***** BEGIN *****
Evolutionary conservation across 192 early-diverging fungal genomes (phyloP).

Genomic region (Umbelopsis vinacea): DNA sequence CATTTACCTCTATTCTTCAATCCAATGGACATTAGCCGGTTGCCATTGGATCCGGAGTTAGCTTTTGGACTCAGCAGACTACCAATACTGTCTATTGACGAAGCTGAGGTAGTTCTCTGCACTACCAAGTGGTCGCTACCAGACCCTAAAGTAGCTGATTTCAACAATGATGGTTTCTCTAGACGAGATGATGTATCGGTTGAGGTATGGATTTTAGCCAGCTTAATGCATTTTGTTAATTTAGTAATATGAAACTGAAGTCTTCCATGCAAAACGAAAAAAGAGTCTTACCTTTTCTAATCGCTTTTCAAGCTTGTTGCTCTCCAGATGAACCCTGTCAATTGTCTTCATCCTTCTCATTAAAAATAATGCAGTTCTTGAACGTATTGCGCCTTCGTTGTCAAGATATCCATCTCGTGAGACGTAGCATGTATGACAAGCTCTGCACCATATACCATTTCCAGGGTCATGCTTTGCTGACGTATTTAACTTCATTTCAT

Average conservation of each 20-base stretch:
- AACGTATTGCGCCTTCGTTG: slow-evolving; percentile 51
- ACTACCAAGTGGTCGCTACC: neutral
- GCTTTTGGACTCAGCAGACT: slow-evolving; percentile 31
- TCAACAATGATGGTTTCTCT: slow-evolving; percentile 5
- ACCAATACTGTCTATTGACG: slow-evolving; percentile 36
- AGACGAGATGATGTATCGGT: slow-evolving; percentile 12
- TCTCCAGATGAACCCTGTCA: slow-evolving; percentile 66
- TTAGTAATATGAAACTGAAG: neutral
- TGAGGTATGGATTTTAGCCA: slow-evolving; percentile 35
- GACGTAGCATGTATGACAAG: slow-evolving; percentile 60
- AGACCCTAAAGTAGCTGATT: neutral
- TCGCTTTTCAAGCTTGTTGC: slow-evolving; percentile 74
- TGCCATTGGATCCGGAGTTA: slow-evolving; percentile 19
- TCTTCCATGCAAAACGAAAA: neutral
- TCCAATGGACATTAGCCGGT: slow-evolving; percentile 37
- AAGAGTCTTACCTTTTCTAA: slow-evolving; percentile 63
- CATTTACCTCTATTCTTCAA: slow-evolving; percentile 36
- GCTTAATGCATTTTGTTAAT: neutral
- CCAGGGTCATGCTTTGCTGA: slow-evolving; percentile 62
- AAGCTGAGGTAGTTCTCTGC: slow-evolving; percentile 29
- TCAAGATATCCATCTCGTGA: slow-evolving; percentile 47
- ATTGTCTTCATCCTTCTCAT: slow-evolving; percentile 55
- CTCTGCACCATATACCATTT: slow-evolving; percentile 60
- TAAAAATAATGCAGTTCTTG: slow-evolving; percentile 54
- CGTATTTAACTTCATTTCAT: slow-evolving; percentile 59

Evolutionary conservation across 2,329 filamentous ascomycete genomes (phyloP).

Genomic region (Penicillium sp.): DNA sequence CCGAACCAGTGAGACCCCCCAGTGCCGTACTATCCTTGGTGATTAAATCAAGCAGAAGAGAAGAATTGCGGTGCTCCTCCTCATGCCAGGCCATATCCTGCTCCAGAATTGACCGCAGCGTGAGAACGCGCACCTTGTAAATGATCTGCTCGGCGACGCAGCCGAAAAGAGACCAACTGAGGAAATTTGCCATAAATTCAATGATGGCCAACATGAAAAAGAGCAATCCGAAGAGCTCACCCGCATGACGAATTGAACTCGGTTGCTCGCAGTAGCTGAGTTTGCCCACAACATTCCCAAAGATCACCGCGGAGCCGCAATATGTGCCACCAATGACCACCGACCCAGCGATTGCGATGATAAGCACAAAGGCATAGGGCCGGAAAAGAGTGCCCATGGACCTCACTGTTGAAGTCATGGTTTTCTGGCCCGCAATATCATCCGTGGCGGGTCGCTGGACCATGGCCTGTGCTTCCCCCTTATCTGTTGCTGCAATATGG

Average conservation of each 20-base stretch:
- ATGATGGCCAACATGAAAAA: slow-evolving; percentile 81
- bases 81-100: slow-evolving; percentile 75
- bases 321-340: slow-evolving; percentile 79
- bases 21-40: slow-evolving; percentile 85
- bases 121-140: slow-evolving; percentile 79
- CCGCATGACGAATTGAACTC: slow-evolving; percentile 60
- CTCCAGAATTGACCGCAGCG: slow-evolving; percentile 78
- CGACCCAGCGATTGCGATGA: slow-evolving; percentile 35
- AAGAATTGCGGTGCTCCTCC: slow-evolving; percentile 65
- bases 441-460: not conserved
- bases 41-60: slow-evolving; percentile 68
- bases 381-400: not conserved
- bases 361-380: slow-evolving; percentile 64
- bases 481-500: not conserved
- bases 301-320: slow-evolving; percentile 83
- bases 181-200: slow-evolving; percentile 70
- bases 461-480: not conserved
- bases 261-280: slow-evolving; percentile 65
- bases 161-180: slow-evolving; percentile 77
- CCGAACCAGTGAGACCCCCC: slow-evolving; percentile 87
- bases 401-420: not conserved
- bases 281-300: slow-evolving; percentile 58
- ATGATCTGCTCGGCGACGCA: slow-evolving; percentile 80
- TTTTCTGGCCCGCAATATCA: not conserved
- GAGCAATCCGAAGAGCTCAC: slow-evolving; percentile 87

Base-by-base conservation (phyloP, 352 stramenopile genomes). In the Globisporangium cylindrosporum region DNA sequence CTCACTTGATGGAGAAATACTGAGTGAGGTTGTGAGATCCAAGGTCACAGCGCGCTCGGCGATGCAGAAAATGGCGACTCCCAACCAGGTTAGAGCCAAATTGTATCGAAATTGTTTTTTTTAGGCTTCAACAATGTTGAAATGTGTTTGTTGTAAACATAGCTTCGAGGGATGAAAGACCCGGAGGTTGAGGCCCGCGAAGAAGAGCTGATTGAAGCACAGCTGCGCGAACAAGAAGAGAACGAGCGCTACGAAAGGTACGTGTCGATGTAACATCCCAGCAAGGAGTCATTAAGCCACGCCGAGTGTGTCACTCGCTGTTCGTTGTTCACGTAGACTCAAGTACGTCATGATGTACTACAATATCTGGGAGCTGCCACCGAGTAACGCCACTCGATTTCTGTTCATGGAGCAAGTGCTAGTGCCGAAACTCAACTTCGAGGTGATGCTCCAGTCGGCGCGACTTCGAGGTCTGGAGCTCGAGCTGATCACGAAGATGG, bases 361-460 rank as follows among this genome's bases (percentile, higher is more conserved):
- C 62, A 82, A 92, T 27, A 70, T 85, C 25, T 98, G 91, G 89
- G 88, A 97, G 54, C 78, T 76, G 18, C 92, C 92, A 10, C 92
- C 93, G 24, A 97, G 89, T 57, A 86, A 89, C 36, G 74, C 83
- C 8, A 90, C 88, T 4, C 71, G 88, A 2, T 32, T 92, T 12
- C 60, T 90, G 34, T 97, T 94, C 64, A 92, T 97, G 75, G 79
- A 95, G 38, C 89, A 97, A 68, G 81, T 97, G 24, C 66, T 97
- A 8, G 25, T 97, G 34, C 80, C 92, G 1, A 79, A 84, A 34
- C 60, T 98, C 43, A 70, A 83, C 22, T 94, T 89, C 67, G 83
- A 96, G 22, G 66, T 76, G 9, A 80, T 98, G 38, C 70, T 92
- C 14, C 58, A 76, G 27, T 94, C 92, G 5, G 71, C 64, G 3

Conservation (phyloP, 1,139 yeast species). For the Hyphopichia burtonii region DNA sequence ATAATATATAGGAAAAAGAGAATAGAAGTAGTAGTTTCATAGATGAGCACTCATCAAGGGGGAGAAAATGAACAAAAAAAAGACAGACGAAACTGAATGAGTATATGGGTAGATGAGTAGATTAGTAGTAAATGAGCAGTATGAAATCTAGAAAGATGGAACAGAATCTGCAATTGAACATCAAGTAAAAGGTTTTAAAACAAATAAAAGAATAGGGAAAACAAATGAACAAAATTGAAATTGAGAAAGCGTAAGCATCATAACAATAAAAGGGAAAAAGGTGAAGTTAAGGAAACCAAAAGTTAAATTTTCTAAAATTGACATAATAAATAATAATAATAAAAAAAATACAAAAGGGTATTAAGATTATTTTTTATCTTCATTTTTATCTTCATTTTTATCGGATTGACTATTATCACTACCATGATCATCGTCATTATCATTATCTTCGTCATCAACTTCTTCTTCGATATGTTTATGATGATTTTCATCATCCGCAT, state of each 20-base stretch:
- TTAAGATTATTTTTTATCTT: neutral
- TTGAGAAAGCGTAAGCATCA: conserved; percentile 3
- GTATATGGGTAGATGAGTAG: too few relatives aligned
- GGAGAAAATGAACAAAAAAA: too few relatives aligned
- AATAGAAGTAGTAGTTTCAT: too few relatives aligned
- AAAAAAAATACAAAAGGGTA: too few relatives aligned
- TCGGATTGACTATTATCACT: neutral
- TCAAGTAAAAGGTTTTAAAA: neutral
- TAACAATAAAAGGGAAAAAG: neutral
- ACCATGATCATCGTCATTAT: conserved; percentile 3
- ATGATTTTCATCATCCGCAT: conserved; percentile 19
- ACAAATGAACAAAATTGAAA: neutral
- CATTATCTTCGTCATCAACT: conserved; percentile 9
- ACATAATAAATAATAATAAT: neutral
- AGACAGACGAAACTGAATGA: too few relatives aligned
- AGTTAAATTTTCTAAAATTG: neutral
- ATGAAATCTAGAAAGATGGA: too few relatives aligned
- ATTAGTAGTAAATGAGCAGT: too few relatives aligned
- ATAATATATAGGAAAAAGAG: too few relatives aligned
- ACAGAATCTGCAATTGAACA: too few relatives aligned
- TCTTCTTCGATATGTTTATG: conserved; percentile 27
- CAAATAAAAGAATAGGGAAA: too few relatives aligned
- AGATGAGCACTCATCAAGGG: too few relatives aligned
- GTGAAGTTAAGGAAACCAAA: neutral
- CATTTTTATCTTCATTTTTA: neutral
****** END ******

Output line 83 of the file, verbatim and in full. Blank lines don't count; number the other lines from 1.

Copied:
- AGACAGACGAAACTGAATGA: too few relatives aligned